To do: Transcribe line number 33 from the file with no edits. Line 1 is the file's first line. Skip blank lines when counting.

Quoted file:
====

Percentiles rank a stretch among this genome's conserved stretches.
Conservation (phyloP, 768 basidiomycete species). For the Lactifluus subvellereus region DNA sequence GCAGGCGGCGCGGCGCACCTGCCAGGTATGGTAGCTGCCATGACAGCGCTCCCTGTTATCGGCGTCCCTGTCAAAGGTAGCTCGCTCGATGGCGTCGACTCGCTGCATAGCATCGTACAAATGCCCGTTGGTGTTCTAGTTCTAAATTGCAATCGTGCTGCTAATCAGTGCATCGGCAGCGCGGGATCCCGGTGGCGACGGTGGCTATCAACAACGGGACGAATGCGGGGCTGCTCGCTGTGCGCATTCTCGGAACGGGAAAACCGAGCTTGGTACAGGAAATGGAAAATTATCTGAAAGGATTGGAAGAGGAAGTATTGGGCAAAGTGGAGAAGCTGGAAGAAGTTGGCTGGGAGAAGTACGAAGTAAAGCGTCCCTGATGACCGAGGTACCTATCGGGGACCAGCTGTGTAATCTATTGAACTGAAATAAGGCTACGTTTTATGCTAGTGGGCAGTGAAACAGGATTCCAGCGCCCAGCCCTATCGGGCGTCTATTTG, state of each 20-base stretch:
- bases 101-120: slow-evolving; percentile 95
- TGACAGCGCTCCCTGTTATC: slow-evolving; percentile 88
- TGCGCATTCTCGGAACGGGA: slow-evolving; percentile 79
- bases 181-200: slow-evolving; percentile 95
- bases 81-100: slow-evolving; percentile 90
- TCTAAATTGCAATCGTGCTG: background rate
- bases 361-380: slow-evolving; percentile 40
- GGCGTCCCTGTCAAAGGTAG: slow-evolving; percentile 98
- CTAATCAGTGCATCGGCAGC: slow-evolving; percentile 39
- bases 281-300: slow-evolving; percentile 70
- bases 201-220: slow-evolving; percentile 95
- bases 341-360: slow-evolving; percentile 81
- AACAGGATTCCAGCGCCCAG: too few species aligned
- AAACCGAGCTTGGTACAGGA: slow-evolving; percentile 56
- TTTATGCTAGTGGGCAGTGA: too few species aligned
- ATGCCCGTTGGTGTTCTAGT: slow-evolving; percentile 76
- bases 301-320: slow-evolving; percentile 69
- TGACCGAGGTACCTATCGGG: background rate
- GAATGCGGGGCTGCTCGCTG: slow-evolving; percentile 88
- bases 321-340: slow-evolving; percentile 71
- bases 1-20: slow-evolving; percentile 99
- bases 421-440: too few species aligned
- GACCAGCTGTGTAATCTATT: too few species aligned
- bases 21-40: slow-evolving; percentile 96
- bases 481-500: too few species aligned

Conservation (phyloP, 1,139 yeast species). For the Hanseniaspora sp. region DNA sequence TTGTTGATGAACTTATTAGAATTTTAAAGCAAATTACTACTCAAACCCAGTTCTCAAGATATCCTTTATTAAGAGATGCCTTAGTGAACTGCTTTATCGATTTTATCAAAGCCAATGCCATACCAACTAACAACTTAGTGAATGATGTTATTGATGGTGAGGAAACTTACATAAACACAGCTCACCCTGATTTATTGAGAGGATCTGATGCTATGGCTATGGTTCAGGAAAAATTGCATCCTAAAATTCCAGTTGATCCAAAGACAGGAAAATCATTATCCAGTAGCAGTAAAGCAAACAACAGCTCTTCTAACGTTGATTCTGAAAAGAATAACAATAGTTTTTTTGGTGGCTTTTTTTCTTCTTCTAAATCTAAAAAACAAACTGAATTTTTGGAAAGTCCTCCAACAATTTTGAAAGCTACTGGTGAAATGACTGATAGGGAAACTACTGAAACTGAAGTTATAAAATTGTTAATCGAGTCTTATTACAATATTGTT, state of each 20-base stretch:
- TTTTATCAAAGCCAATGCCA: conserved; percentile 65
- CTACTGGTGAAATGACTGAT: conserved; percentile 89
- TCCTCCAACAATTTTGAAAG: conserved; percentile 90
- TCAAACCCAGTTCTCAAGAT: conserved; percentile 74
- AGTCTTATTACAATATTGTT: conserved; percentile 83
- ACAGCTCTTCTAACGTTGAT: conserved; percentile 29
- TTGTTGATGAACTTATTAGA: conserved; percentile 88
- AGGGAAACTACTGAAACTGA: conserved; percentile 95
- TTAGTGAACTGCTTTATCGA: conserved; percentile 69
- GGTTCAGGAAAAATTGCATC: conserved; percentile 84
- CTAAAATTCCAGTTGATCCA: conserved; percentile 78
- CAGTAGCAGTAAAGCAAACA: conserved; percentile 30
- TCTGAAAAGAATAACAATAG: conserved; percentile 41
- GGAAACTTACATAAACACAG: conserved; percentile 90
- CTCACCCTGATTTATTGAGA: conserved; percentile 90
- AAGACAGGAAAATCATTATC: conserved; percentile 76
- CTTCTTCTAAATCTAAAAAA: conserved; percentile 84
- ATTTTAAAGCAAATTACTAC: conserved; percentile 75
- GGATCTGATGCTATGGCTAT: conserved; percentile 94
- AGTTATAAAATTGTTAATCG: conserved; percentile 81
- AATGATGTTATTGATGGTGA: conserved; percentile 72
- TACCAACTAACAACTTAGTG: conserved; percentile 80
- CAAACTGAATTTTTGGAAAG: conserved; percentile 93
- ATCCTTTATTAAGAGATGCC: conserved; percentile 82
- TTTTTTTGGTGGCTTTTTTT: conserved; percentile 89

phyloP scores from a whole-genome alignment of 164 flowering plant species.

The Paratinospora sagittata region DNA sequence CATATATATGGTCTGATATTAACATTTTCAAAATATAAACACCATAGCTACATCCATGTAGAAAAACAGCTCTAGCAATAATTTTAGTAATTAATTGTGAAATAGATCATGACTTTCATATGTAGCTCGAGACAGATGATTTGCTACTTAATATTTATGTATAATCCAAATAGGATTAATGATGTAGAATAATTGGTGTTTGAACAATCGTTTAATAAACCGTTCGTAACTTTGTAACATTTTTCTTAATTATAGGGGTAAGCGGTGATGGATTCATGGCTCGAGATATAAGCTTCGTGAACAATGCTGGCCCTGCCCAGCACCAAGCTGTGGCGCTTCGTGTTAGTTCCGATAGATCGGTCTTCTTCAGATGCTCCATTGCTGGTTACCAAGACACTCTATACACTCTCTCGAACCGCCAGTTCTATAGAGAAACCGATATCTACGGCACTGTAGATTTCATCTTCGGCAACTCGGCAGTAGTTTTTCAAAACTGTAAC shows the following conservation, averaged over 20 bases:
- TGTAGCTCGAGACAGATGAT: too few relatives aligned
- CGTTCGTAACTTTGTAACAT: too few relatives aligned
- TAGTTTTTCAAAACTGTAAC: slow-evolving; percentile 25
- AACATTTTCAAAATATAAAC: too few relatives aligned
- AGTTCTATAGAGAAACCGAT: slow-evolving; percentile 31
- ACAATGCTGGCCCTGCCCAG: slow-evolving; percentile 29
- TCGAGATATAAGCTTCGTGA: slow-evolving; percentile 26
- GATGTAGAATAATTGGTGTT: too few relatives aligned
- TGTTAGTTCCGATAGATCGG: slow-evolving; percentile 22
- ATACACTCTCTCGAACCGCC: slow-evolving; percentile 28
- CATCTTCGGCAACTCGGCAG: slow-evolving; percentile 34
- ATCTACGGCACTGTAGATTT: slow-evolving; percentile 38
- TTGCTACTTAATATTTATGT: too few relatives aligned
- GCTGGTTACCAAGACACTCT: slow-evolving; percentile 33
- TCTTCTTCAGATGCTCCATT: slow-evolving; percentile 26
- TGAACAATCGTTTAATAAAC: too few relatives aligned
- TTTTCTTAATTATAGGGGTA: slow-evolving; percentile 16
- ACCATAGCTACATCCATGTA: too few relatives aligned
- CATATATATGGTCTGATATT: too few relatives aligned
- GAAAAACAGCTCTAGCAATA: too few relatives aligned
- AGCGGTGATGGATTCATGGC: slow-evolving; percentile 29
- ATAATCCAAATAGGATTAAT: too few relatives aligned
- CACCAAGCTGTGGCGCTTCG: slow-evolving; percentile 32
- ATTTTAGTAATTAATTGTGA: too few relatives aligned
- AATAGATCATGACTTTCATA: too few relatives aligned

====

- AGTCTTATTACAATATTGTT: conserved; percentile 83